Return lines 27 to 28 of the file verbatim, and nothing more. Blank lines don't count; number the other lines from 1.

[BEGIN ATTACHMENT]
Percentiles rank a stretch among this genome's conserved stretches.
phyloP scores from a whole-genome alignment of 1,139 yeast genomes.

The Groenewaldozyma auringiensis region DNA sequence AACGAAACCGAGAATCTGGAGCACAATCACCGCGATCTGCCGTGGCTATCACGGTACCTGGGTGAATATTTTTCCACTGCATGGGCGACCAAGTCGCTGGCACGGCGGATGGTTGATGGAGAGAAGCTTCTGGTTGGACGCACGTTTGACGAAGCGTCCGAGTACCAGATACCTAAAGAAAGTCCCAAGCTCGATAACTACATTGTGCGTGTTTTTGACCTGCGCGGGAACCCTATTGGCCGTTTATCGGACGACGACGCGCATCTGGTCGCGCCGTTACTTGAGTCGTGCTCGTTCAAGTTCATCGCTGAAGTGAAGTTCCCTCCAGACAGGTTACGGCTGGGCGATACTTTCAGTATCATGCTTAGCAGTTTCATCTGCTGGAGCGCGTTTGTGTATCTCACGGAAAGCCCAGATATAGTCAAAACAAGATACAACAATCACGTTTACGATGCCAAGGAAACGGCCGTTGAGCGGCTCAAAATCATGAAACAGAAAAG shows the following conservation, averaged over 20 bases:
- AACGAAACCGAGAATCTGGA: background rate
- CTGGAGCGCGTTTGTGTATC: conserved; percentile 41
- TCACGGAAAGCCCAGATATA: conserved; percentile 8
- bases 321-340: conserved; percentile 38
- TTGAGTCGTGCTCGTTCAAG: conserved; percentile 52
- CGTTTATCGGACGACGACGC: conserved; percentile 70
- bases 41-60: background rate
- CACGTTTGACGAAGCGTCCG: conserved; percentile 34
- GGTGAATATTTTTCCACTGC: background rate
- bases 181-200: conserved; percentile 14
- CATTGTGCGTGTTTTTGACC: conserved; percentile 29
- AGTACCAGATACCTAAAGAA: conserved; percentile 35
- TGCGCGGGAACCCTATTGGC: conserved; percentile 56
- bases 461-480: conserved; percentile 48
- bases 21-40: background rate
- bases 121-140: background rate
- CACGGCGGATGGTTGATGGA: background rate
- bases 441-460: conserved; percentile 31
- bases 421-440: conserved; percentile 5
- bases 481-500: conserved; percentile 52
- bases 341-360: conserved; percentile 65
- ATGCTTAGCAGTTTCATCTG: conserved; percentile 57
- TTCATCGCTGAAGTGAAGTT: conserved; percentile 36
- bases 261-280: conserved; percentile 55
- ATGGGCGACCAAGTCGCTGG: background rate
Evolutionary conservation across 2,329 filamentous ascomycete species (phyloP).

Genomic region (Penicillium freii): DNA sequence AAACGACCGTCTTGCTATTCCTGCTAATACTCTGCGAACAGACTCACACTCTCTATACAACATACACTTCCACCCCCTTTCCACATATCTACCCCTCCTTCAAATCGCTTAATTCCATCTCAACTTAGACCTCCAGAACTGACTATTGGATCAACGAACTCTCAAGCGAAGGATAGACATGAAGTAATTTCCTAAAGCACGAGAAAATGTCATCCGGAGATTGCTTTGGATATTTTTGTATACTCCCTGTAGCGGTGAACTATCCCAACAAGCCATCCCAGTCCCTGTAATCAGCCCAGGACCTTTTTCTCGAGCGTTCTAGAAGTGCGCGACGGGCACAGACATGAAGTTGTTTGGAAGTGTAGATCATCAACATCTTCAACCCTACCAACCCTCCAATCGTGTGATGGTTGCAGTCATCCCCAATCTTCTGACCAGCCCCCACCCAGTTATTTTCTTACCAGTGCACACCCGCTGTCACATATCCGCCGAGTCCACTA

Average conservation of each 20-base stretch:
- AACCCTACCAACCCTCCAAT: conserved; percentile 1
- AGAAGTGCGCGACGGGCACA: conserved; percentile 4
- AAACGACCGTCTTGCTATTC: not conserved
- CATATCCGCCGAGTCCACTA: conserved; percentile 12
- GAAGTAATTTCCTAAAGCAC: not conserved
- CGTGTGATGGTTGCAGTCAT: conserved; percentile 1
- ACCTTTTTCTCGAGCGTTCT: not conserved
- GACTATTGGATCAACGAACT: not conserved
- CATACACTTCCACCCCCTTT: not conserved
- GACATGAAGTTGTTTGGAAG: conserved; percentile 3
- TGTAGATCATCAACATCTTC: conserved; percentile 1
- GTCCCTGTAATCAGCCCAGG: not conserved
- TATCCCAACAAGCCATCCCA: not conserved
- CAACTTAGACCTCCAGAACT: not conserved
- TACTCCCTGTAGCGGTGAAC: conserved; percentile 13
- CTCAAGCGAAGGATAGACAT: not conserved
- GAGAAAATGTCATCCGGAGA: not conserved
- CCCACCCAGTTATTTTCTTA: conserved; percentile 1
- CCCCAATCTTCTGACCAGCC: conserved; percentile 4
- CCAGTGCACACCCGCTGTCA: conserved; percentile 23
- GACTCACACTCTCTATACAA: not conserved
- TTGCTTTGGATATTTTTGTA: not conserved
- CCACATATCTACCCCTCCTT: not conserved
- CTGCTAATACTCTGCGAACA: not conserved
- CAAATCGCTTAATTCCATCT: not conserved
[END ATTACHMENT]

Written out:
- bases 261-280: conserved; percentile 55
- ATGGGCGACCAAGTCGCTGG: background rate